Garage Organization: the math of storage systems
Math! I know, you're yawning already. But stay with me, it's very basic stuff. Let's look at the average garage. Yikes! Bikes, skis, trash bins, skates, hockey sticks, shovels, tools, kayaks---I could go on for pages, but you get the picture. The car, maybe if you get out and move a skateboard or two, you can squeeze it in there.
Now let's look at the math. If this average garage is 24' X 24' , then you've got 576 square feet of precious floor space. Allow 90 square feet for each car and the space you need to open the doors and walk around it. That's 180sq. ft., or around one-third of your floor space. Still plenty left, right? Almost four hundred square feet. Then why the heck is it so crowded with clutter. Ever hear of Boyle's Law? Something about matter expanding to fill available space. Clutter apparently posesses properties similar to those of gases.
That's the floor. Then there are the walls. Three walls, excluding the one with the overhead door(s), total out to 648 sq. ft. You probably have some windows and doors and stuff so lets cut that by one-third. That still leaves 432 sq. ft. Hey, that's almost as much space as the floor! Pretty startling, huh? Now, don't move an inch. Look up. See it, 576 sq. ft. of ceiling? Let's do some more math and add about half of that ceiling space to the wall space. 720 square feet of glorious space to attach shelves and hooks and cabinets to for all those kayaks and stuff. Remember that 300 sq. ft. of floor space you had left over after you parked the car? You just got it all back.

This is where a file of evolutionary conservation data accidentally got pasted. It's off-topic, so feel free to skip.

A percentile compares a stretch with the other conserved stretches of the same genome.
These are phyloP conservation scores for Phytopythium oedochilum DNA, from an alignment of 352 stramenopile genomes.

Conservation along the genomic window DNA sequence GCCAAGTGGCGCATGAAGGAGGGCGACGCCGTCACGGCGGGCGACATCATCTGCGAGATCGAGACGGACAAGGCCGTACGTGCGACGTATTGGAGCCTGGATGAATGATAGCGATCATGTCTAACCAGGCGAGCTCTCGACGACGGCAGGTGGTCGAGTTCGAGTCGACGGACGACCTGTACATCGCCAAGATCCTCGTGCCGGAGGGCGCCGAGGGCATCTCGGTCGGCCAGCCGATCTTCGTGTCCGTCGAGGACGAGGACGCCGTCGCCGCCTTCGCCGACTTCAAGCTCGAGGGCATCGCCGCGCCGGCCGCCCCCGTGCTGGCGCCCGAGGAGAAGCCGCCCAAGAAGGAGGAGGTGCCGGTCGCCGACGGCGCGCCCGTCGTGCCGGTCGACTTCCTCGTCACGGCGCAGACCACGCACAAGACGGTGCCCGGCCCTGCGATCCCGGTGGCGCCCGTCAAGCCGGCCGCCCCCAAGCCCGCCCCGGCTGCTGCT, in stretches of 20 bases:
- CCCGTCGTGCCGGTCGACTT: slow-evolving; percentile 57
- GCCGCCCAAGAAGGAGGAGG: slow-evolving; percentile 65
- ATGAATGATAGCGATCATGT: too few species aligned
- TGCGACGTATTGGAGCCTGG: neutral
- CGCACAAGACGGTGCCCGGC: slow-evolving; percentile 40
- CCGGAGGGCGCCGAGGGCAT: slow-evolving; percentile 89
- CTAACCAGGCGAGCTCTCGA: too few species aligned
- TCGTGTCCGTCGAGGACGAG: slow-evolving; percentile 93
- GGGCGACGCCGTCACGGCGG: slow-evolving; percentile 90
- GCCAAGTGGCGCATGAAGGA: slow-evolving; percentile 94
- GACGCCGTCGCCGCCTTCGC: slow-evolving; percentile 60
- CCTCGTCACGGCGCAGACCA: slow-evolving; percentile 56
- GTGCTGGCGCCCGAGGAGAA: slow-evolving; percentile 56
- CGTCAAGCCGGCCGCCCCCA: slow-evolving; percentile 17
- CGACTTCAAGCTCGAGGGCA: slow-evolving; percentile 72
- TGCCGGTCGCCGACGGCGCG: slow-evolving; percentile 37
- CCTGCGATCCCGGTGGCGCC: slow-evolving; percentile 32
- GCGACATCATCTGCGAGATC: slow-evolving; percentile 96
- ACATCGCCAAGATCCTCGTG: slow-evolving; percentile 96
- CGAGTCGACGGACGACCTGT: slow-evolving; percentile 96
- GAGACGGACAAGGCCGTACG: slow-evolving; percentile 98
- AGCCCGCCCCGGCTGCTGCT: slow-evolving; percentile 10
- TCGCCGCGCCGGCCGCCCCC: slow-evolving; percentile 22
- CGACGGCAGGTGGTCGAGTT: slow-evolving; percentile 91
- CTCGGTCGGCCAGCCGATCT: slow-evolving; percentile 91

How about some amazing shelf math? Suppose we hang 7, twelve foot lengths of shelving on your long wall. If the shelves are 14 inches deep, that's 98 sq. ft.---enough space to park your SUV! (Well, you'd have to slice it up, but you see my point). Math lesson over.
Try these storage tips to organize your cluttered garage into ultimate garage splendor:
Remember, you don't need to do it all at once. Take it one step at a time. Start with your worst clutter problem, or start by finding efficient storage for those items that you use most frequently--like, say the snow shovel.